With so many traditional industries and social practices transformed/upended by the Web, the American political system still forces you into one of two political silos, represented by the two major political parties. Ruck.us aims shatter this arrangement and let people to connect to and organize with like-minded people. As described in Mashable:
Ruck.us was launched by Nathan Daschle and Raymond Glendening in late 2010 to help people break free of what they consider a restrictive two-party political system, which they believe is no longer relevant to 21st century Americans.
“Parties are really antiquated systems,” says Glendening, the chief strategy officer. “Politics is the last sector of American culture that has yet to be revolutionized by technology. When you look around, every sector of our lives has a plethora of options except for our outlets for political engagement: We still have these two binary options.”
Ruck.us’ 20,000 users are first empowered to figure out the essence of their “political DNA,” or core beliefs. Then, they are matched with similar users to take collective action around an issue, such as deforestation or election reform. All of that action happens outside the traditional party structures, in groups called “rucks.”
“I think this is very reflective of where American society is moving,” says Glendening. “People are increasingly saying, ‘I don’t fit into one of these binary silos,’ and lifelong membership is just not a realistic view or expectation of what the consumer wants out of his political engagement fulfillment.”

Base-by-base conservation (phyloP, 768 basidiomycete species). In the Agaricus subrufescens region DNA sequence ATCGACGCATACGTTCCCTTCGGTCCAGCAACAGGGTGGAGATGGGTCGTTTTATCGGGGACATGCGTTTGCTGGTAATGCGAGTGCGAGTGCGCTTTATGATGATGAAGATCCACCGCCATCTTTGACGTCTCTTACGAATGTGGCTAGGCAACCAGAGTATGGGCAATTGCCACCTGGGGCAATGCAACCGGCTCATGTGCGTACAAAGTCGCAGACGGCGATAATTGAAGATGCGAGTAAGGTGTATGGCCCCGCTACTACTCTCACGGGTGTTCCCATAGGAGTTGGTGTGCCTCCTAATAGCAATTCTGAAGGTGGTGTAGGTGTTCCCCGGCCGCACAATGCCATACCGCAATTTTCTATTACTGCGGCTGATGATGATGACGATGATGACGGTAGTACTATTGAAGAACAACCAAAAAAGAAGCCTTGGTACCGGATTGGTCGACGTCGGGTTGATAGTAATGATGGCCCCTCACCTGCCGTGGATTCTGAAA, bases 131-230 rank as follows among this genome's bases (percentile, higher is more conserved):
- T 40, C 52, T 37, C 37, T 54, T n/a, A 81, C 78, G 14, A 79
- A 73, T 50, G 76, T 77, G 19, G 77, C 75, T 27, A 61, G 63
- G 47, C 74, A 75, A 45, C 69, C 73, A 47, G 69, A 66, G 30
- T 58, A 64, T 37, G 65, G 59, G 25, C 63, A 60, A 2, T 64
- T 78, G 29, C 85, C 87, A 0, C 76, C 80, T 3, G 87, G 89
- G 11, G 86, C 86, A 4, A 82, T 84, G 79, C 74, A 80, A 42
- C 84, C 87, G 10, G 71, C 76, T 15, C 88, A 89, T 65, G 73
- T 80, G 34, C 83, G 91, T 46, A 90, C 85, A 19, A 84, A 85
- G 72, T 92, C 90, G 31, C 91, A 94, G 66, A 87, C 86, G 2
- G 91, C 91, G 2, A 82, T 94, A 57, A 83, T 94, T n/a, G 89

An interesting idea though the problem still remains on the larger scale that governing requires the support of more than small interest groups. In some ways, the parliamentary system in Europe is less siloed – or more correctly, there are a greater number of silos with a multi-party system. But in the end coalition governments are arrangements worked out by party leaders in closed conference rooms and not by the voters themselves (just ask people in Greece).
Ruck sounds like a good idea, but it will at most transform grassroots politics and remain a vehicle for activism and not something that results in actual governance. That’s not a criticism, but disruptive change is sorely needed at the structural level. There’s been profound transformation of the political world with the use of technology in campaigns (the Obama 2008 campaign) and in limited aspects of government itself (e-petitions – which have tremendous potential but seem to be mostly for show at the moment), but it hasn’t happened at all in the voting booth. About the only change has been the use of an open or nonpartisan blanket primary (a “jungle primary”) – where everyone runs without party affiliation - in some states for local and state-wide offices. That solution actually predates the technology revolution and has had mixed results at best.